The Works of Edgar Allan Poe — Volume 3

By Edgar Allan Poe

Page 82

opinion of
their own condition as I did of mine, and that I may have
unwittingly been guilty of the same extravagances and imbecilities as
themselves--this is a matter which cannot be determined.

About noon Parker declared that he saw land off the larboard quarter,
and it was with the utmost difficulty I could restrain him from plunging
into the sea with the view of swimming toward it. Peters and Augustus
took little notice of what he said, being apparently wrapped up in moody
contemplation. Upon looking in the direction pointed out, I could not
perceive the faintest appearance of the shore--indeed, I was too well
aware that we were far from any land to indulge in a hope of that
nature. It was a long time, nevertheless, before I could convince Parker
of his mistake. He then burst into a flood of tears, weeping like a
child, with loud cries and sobs, for two or three hours, when becoming
exhausted, he fell asleep.

Peters and Augustus now made several ineffectual efforts to swallow
portions of the leather. I advised them to chew it and spit it out; but
they were too excessively debilitated to be able to follow my advice. I
continued to chew pieces of it at intervals, and found some relief from
so doing; my chief distress was for water, and I was only prevented from
taking a draught from the sea by remembering the horrible consequences
which thus have resulted to others who were similarly situated with

The day wore on in this manner, when I suddenly discovered a sail to the
eastward, and on our larboard bow. She appeared to be a large ship, and
was coming nearly athwart us, being probably twelve or fifteen miles
distant. None of my companions had as yet discovered her, and I forbore
to tell them of her for the present, lest we might again be disappointed
of relief. At length upon her getting nearer, I saw distinctly that she
was heading immediately for us, with her light sails filled. I could now
contain myself no longer, and pointed her out to my fellow-sufferers.
They immediately sprang to their feet, again indulging in the most
extravagant demonstrations of joy, weeping, laughing in an idiotic
manner, jumping, stamping upon the deck, tearing their hair, and praying
and cursing by turns. I was so affected by their conduct, as well as
by what I considered a sure prospect of deliverance, that I could not
refrain from joining in with their madness, and gave way to the impulses
of my gratitude and ecstasy by lying and rolling on

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Text Comparison with The Raven Illustrated

Page 0
Page 1
" [Illustration: 9015] Presently my soul grew stronger; Hesitating then no longer, "Sir," said I, "or Madam, truly Your forgiveness I implore; But the fact is I was napping, And so gently you came rapping, And so faintly you came tapping, Tapping at my chamber door, That I scarce was sure I heard you"-- Here I opened .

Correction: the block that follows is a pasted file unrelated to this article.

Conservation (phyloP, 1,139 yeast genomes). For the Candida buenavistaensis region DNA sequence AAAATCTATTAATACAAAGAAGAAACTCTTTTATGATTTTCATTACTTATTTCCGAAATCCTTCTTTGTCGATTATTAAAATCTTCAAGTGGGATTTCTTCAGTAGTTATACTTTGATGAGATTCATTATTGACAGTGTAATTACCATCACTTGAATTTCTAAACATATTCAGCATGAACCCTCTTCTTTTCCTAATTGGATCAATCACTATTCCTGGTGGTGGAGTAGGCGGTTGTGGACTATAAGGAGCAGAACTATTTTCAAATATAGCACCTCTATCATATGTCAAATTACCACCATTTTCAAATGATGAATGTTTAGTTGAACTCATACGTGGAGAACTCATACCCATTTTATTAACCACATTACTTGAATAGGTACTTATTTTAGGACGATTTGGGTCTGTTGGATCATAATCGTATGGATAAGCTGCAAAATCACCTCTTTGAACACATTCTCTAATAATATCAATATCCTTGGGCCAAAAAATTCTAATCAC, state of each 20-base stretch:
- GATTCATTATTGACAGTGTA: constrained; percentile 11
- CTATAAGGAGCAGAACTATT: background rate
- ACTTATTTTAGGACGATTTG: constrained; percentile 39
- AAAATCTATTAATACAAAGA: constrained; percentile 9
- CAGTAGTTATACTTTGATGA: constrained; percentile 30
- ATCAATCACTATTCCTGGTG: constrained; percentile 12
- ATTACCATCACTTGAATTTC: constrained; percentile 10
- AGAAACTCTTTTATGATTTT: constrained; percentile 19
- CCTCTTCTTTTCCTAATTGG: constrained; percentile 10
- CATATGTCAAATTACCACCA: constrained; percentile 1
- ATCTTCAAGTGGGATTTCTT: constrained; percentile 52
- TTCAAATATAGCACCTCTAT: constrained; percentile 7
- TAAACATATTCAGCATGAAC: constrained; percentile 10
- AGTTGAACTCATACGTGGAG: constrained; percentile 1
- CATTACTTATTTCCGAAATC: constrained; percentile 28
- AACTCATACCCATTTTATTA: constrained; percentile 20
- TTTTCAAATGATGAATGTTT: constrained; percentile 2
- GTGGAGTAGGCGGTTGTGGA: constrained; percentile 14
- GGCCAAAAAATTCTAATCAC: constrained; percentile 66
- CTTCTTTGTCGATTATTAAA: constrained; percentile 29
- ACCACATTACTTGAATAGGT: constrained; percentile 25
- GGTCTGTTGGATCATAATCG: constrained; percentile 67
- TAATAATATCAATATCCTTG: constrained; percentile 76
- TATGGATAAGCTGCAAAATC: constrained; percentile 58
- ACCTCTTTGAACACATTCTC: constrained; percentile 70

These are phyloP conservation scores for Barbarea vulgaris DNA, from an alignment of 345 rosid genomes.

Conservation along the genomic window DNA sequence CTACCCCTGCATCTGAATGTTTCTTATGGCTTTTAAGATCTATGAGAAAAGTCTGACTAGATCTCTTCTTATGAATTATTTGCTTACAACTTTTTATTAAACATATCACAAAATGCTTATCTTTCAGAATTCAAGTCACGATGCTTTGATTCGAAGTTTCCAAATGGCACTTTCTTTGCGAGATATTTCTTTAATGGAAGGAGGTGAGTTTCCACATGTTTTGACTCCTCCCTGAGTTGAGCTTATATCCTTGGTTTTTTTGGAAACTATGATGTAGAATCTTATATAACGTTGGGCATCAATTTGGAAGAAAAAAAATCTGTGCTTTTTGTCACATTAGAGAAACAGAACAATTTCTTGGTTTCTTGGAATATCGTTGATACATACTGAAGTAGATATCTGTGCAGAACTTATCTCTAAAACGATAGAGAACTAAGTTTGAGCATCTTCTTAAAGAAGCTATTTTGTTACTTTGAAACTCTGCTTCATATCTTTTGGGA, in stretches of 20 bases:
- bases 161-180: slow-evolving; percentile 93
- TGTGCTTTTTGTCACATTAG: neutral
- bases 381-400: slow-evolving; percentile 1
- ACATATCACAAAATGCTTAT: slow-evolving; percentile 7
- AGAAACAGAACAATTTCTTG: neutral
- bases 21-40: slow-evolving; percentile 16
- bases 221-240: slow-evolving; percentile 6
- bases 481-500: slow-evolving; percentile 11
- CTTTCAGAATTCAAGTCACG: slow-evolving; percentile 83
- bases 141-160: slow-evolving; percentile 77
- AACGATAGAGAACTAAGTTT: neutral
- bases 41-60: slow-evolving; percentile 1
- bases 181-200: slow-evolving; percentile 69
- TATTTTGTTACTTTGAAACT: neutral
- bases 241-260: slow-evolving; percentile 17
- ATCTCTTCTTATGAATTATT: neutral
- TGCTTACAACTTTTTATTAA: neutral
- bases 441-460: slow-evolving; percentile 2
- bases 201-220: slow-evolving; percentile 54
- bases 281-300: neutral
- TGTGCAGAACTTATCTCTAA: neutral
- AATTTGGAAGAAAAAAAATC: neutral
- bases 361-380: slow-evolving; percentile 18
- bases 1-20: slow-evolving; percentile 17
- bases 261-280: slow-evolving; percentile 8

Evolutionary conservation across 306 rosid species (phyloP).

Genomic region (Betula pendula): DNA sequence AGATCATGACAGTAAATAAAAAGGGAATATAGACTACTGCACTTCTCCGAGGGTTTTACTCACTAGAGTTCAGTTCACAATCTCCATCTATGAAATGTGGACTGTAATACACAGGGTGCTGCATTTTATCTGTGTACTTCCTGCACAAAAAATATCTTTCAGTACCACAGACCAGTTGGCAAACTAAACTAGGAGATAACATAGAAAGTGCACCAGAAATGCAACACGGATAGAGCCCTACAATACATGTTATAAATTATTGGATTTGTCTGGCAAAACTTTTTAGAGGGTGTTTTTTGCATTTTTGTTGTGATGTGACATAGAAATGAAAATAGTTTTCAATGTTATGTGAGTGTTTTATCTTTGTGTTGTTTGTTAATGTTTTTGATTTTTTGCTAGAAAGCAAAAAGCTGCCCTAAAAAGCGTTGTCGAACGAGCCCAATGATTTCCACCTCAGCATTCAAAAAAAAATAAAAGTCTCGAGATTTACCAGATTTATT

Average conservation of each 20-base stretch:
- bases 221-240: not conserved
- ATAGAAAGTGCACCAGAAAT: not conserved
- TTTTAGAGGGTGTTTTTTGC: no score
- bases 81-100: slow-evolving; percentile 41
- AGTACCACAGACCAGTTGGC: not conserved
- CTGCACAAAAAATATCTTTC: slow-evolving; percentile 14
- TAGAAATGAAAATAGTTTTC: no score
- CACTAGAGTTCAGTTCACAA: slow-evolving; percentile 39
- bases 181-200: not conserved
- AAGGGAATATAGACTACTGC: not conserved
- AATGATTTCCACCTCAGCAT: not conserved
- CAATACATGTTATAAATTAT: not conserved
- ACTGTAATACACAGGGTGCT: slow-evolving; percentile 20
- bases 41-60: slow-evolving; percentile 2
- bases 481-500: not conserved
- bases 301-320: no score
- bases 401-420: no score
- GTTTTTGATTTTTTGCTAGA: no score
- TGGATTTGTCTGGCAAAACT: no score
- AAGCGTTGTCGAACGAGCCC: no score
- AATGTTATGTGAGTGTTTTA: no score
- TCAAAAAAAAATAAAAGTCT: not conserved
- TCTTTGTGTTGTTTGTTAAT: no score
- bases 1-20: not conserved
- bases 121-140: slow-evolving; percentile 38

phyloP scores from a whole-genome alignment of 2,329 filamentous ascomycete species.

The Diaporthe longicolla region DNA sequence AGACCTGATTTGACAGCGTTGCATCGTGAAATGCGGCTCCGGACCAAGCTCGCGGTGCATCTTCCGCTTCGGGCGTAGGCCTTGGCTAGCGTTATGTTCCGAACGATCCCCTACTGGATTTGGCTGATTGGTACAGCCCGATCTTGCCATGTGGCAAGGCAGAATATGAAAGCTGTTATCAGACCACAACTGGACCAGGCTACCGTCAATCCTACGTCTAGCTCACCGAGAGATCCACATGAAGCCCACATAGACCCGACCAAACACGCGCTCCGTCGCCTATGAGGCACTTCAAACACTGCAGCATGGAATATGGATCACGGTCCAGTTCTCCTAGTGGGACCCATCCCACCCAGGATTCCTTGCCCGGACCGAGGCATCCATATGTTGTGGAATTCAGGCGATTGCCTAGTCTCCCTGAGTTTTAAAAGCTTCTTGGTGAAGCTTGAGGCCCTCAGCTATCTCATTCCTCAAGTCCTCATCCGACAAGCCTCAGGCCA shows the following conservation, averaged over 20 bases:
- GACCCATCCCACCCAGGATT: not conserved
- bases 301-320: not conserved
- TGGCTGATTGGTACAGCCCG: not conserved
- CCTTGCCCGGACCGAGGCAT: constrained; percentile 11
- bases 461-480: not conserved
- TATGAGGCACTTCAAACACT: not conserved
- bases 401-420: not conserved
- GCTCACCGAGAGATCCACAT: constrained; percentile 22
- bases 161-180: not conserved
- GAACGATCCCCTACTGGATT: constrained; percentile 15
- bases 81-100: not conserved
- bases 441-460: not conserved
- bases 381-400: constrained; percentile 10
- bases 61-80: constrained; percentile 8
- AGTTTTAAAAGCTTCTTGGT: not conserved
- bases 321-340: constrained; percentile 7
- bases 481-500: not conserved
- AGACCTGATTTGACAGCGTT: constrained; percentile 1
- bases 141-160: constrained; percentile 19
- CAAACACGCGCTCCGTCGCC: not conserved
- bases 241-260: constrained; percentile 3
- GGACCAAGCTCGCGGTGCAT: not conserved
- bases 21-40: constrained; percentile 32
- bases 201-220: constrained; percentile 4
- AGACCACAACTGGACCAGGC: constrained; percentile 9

Page 2
[Illustration: 0017] Then into the chamber turning, All my soul within me burning, Soon I heard again a tapping Something louder than before.
Page 3
When, with many a flirt and flutter, In there stepped a stately Raven [Illustration: 8020] Of the saintly days of yore.
Page 4
" [Illustration: 0024] But the Raven, sitting lonely On that placid bust, spoke only That one word, as if his soul in That one word he did outpour.
Page 5
" This I sat engaged in guessing, But no syllable expressing To the fowl whose fiery eyes now Burned into my bosom's core; This and more I sat divining, With my head at ease reclining On the cushion's velvet lining That the lamplight gloated o'er, But.
Page 6
" [Illustration: 0029] [Illustration: 0031] [Illustration: 9031] "Prophet!" said I, "thing of evil!-- Prophet still, if bird or devil!-- Whether Tempter sent, or whether Tempest tossed thee here ashore, Desolate, yet all undaunted, On this desert land enchanted-- On this home by Horror haunted-- Tell me truly, I implore-- Is there,--is there balm in Gilead?-- Tell me--tell me, I implore!" .
Page 7
" "Prophet!" said I, "thing of evil!-- Prophet still, if bird or devil!-- By that Heaven that bends above us-- By that God we both adore-- Tell this soul with sorrow laden If, within the distant Aidenn, It shall clasp a sainted maiden Whom the angels name Lenore-- [Illustration: 0032] Clasp a rare and radiant maiden Whom the angels name Lenore.
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And the lamplight o'er him streaming Throws his shadow on the floor, And my soul from out that shadow That lies floating on the floor Shall be lifted--nevermore! [Illustration: 0035].